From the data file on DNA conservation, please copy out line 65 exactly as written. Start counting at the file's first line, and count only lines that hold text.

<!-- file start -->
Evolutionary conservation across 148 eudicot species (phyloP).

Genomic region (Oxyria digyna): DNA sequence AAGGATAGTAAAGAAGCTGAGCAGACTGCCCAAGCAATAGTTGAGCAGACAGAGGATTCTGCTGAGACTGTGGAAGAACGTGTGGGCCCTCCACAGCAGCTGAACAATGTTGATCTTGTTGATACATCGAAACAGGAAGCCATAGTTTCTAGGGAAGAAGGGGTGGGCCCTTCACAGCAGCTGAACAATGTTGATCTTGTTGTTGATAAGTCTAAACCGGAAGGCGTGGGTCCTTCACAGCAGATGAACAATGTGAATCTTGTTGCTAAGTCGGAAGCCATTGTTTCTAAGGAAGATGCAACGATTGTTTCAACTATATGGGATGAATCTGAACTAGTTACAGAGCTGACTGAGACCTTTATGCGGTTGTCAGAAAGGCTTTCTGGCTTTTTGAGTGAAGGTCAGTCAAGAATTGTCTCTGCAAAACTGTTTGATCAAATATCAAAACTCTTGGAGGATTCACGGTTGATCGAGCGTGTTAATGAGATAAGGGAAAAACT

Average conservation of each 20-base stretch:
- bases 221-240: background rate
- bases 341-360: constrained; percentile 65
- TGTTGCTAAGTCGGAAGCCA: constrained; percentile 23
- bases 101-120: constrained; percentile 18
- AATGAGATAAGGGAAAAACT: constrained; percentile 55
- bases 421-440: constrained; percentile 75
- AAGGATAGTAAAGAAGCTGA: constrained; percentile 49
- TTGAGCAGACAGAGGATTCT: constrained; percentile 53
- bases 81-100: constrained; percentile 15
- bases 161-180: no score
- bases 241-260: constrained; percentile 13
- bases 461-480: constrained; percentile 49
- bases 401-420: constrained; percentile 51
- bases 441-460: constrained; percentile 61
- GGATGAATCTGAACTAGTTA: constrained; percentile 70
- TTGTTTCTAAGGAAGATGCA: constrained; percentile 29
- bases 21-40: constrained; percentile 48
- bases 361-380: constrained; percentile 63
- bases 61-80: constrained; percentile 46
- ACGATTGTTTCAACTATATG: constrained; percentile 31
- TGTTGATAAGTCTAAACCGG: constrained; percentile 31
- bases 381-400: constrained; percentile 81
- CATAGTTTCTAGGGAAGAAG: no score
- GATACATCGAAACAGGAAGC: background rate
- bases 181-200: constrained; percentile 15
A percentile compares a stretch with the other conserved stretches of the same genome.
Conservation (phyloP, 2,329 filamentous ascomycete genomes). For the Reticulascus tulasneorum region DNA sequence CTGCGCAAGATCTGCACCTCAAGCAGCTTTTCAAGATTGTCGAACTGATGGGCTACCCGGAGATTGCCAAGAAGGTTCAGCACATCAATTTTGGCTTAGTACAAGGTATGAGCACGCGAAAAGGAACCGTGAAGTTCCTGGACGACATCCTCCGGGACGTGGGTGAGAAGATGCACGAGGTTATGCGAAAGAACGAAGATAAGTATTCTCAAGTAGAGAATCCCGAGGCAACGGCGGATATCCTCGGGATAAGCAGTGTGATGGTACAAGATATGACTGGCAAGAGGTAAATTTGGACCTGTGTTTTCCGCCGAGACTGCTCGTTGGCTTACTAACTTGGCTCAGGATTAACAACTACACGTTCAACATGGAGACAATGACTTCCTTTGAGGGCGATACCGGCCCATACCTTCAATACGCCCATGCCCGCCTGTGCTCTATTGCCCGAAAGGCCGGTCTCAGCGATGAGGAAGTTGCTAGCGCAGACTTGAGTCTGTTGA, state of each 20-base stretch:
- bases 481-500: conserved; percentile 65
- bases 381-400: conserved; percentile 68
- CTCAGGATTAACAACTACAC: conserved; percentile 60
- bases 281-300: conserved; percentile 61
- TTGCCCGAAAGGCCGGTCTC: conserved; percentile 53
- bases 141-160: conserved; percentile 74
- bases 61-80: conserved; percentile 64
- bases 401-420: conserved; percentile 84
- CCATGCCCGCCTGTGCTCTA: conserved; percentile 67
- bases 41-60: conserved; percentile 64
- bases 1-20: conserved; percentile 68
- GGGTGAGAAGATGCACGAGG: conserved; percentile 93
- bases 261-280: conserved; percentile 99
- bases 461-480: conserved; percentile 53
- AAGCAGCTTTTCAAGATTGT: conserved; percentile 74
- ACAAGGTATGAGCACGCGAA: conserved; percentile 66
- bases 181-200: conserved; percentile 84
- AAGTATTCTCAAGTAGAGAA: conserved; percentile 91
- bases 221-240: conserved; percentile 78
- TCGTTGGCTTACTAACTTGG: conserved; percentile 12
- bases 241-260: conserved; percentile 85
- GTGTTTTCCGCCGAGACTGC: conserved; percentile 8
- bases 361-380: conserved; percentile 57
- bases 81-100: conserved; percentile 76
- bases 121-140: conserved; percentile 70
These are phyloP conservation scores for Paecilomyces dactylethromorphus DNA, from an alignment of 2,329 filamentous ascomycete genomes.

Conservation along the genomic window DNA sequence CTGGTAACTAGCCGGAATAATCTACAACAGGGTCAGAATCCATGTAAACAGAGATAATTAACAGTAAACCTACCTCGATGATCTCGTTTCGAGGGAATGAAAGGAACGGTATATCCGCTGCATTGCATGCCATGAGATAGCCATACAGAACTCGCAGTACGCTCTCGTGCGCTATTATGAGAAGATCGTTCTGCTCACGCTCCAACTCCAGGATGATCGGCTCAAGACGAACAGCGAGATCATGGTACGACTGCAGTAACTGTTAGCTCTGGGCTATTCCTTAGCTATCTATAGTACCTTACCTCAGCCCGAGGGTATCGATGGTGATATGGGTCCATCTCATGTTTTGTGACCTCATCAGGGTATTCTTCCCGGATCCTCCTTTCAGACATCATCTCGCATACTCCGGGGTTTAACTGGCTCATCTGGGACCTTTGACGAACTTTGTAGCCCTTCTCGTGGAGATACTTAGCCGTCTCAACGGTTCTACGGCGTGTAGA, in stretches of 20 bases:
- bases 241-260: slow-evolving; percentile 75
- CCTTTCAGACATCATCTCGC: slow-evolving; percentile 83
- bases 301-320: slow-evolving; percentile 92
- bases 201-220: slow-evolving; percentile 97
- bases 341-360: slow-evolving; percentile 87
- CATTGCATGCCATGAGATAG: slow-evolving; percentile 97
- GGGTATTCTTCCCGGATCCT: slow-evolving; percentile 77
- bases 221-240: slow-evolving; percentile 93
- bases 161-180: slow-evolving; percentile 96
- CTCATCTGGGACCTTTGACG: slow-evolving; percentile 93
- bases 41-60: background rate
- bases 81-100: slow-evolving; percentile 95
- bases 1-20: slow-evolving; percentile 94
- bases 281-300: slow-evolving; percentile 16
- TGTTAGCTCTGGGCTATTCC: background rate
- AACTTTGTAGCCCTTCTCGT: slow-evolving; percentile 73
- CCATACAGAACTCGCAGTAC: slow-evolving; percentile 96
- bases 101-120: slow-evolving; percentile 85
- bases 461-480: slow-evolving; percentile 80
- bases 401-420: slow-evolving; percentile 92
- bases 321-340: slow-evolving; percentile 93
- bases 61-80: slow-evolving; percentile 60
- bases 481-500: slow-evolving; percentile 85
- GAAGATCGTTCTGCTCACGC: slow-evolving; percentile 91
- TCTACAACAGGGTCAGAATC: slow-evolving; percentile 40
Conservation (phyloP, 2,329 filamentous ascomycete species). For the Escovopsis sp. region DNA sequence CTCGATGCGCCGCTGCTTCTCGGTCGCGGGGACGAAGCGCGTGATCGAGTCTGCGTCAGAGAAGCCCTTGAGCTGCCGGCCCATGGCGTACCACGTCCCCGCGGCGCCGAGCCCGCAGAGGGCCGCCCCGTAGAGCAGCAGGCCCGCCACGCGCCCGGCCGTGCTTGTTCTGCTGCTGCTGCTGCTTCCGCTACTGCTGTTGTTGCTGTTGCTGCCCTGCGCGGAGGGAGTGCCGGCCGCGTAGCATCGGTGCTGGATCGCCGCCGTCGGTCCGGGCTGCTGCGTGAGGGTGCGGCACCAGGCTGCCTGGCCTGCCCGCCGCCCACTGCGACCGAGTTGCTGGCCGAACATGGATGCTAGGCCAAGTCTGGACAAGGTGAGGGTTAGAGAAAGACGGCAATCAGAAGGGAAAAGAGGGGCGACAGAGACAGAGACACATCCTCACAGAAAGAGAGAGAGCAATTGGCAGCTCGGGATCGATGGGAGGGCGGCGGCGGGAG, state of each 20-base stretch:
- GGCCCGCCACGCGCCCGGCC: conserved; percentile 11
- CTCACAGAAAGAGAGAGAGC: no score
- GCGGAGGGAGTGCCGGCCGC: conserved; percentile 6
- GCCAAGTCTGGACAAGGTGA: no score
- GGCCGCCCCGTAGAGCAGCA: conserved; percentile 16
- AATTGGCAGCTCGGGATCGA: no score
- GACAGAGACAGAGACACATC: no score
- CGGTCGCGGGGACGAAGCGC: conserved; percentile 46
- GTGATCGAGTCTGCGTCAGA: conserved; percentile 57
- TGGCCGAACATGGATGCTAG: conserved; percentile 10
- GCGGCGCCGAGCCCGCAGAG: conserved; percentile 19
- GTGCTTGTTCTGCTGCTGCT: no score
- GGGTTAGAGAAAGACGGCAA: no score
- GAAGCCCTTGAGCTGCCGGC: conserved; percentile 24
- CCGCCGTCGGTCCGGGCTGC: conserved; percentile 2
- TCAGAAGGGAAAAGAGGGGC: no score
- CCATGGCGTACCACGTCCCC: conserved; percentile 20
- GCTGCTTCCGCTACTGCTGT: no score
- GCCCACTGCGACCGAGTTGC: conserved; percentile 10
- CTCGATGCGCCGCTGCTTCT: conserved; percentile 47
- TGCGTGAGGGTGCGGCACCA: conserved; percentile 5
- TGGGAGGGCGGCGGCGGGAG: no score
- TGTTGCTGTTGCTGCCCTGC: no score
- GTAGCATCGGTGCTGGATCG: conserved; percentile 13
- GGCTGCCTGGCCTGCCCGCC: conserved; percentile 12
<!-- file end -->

- bases 221-240: slow-evolving; percentile 93